If your mother has low income (only Social Security benefits, for example) and very low assets, she might be able to qualify for your state's Medicaidprogram. In addition to providing some regular home care for her, it may have a program that can help pay for safety or comfort improvements to her (in this case, also your) home. Here's how it works.
If your mother does qualify for Medicaid, normally she would get that Medicaid in-home care through a certified home care agency. But it's also possible -- depending on what state you live in -- to bypass the home care agency and have the state pay your mother directly for her in-home care. And in some states, this kind of cash assistance is possible even for people who have slightly too much income or assets to qualify for Medicaid.
This arrangement works through a state program called Cash and Counseling, or a similar program. The program directly pays the senior the same amount Medicaid would pay an aide from a home care agency. The senior can spend these funds on a family member or anyone else she chooses to take care of her. She would decide how much to pay per hour. And -- here's the direct answer to your question -- she can use some of the money to make home improvements for safety or comfort, or to buy personal care items.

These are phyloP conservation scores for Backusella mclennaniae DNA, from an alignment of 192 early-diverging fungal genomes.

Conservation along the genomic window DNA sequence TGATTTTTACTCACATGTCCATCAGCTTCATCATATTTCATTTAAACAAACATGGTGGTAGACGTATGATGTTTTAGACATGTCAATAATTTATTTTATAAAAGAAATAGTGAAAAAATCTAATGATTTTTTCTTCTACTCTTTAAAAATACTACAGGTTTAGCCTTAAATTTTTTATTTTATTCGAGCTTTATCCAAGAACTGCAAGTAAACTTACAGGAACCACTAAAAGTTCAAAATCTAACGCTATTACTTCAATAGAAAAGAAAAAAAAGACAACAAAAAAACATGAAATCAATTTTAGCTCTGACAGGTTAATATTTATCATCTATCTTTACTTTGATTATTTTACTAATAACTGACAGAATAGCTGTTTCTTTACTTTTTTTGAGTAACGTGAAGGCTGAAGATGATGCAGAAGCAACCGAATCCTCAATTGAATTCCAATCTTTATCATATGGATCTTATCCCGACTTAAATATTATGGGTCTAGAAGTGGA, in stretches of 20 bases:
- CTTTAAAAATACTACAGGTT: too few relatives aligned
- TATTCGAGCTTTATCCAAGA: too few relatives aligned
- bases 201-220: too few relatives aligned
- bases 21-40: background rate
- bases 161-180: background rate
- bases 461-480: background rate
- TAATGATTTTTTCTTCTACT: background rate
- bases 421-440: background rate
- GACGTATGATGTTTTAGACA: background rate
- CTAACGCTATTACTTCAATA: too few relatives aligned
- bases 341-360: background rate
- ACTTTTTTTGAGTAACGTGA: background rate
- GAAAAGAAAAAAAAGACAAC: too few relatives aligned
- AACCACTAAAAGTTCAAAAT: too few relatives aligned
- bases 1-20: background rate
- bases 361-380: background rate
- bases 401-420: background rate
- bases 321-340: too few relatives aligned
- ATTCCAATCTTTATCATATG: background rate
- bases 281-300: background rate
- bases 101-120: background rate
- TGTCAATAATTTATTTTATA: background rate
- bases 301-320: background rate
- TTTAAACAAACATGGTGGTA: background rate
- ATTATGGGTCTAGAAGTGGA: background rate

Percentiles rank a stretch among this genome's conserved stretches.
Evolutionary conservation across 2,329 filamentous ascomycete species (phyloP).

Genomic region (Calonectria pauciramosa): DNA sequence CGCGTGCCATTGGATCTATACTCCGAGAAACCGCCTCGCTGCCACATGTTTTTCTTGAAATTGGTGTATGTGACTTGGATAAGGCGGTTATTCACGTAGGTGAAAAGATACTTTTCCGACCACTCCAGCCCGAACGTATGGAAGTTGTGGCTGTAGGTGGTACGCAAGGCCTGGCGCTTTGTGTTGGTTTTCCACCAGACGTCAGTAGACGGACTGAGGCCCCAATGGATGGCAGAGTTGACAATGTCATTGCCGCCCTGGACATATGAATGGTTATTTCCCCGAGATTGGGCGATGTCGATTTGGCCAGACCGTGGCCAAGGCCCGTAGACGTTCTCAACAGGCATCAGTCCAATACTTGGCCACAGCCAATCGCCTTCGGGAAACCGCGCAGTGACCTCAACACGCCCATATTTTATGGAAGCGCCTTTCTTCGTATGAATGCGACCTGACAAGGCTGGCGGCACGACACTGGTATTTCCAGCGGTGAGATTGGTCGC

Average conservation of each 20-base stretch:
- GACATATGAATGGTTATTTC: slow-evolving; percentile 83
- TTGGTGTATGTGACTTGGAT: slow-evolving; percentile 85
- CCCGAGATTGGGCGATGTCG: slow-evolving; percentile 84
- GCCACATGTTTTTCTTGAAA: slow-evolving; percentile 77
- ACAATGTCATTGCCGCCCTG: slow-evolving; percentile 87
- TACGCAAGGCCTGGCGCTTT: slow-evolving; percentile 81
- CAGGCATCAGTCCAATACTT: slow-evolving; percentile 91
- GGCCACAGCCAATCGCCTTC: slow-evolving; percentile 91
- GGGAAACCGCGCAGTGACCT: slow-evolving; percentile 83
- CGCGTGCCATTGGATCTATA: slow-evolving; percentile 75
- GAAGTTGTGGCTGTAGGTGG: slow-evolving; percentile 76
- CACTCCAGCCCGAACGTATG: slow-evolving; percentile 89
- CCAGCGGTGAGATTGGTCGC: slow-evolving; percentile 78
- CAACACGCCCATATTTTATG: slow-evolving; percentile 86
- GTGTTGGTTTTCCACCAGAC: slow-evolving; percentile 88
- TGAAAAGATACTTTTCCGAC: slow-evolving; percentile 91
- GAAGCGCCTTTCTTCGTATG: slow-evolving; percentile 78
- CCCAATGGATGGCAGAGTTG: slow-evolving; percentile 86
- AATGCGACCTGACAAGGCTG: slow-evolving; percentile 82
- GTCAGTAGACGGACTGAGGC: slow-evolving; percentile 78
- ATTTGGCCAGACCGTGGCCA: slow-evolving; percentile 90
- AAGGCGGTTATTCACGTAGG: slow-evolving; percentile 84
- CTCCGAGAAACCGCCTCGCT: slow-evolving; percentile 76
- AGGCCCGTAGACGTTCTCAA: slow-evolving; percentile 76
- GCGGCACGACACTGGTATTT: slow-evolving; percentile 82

The catch is that your state has to be offering this Cash and Counseling or similar state program. To find out more about these cash assistance programs, go to the page on this site called How to Get Paid for Being Your Parent's Caregiver. You can help your mother apply for Medicaid and Cash and Counseling, or for a similar state cash assistance program, at a local Medicaid office. To find the local Medicaid office near you, contact the Eldercare Locator by phone toll-free at 800-677-1116, or online you can go to any search engine and type in the word Medicaid and the name of your state.